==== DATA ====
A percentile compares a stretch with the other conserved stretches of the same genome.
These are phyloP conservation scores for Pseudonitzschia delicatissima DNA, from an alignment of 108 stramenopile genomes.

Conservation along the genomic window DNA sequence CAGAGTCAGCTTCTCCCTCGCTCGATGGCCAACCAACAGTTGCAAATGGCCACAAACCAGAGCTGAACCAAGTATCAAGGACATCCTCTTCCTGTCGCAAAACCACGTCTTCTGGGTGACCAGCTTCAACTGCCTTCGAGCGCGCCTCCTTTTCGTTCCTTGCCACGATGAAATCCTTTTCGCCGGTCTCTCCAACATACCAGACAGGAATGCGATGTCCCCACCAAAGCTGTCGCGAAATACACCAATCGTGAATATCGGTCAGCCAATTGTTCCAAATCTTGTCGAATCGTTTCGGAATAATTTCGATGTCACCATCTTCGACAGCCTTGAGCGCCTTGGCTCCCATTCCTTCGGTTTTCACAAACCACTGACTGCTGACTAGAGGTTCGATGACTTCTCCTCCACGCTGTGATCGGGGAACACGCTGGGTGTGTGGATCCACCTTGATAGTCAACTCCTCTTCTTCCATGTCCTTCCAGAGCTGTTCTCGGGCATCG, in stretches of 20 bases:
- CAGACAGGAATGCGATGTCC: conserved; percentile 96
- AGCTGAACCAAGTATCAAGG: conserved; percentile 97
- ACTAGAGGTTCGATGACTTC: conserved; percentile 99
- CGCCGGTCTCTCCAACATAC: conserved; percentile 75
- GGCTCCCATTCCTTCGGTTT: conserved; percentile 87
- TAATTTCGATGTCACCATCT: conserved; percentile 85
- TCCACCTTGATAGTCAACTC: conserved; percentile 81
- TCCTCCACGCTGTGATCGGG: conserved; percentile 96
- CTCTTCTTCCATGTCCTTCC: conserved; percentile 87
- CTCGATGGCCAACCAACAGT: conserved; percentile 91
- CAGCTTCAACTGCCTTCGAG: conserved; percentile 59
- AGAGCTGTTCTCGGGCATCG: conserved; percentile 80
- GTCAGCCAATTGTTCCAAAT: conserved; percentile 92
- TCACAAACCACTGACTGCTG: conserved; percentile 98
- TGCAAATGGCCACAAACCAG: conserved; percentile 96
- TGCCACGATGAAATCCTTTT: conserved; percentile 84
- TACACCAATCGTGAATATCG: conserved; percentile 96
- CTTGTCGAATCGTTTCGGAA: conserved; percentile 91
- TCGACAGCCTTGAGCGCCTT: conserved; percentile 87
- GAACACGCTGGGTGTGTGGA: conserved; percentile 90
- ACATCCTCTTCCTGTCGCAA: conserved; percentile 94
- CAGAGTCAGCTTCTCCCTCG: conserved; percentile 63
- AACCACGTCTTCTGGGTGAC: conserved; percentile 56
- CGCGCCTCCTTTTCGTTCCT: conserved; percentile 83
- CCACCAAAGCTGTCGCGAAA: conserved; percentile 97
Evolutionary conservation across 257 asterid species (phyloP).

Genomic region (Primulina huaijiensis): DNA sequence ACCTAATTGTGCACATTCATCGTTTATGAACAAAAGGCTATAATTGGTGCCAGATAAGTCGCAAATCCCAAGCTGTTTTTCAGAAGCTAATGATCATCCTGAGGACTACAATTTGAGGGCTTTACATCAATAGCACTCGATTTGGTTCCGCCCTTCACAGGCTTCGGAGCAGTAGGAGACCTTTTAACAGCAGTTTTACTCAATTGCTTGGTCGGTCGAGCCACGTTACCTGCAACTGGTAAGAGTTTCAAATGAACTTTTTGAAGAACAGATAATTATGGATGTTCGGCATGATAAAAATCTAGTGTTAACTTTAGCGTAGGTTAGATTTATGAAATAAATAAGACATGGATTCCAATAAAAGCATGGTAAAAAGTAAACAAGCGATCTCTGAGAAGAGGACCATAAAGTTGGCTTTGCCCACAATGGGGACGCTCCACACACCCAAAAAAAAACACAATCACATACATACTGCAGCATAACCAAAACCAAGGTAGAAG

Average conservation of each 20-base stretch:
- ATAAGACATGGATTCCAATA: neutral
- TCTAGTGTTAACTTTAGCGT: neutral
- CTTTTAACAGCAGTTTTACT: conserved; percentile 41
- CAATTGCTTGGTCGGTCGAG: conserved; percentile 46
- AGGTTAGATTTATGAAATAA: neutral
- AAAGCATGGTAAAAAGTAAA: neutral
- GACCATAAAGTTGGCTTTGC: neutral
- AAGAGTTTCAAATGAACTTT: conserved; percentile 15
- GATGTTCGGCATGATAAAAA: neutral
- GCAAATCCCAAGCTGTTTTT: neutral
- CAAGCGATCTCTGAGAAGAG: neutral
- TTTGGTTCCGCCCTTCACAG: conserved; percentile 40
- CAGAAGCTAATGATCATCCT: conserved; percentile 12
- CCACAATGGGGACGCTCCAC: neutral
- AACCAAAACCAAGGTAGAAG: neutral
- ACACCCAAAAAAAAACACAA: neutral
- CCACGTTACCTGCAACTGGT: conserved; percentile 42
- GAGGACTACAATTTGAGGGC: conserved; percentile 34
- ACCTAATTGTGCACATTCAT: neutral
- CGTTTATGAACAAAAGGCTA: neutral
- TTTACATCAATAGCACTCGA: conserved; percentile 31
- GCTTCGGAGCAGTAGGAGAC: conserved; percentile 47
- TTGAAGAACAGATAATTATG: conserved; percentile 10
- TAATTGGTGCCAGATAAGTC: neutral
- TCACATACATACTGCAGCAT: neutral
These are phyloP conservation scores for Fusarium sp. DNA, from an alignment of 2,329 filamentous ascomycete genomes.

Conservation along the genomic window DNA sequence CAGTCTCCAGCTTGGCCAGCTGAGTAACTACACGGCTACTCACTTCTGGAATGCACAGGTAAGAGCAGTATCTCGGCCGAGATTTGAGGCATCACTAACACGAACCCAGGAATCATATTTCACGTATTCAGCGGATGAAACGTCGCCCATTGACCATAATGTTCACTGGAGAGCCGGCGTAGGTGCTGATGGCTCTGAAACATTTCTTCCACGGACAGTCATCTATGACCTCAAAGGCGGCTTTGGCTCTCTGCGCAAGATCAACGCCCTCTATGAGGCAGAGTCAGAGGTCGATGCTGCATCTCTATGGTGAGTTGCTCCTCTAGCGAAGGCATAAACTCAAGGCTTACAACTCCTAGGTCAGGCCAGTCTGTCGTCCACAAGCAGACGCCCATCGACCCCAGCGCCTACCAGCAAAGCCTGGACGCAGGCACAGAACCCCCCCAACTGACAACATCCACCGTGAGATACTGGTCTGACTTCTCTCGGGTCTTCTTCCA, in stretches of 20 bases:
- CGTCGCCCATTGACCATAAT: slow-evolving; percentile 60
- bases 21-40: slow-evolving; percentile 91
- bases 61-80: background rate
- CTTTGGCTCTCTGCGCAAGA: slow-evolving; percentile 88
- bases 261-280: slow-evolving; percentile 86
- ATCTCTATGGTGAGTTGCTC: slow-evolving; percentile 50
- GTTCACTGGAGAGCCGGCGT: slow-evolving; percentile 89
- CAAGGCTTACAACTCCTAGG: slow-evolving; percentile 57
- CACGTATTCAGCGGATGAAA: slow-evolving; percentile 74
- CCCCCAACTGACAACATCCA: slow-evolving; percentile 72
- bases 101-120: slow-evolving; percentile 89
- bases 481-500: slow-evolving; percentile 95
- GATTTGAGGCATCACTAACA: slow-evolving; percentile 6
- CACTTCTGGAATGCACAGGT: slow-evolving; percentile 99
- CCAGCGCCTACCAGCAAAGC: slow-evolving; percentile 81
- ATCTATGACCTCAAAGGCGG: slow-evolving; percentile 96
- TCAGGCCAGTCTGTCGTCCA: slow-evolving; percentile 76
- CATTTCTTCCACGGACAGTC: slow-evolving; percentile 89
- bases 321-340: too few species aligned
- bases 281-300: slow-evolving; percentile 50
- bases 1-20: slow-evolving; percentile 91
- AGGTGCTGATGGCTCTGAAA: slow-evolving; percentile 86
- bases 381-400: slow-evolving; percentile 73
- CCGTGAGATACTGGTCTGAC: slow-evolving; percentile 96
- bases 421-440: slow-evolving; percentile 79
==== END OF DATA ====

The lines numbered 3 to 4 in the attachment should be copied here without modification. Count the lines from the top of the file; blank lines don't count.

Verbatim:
Conservation along the genomic window DNA sequence CAGAGTCAGCTTCTCCCTCGCTCGATGGCCAACCAACAGTTGCAAATGGCCACAAACCAGAGCTGAACCAAGTATCAAGGACATCCTCTTCCTGTCGCAAAACCACGTCTTCTGGGTGACCAGCTTCAACTGCCTTCGAGCGCGCCTCCTTTTCGTTCCTTGCCACGATGAAATCCTTTTCGCCGGTCTCTCCAACATACCAGACAGGAATGCGATGTCCCCACCAAAGCTGTCGCGAAATACACCAATCGTGAATATCGGTCAGCCAATTGTTCCAAATCTTGTCGAATCGTTTCGGAATAATTTCGATGTCACCATCTTCGACAGCCTTGAGCGCCTTGGCTCCCATTCCTTCGGTTTTCACAAACCACTGACTGCTGACTAGAGGTTCGATGACTTCTCCTCCACGCTGTGATCGGGGAACACGCTGGGTGTGTGGATCCACCTTGATAGTCAACTCCTCTTCTTCCATGTCCTTCCAGAGCTGTTCTCGGGCATCG, in stretches of 20 bases:
- CAGACAGGAATGCGATGTCC: conserved; percentile 96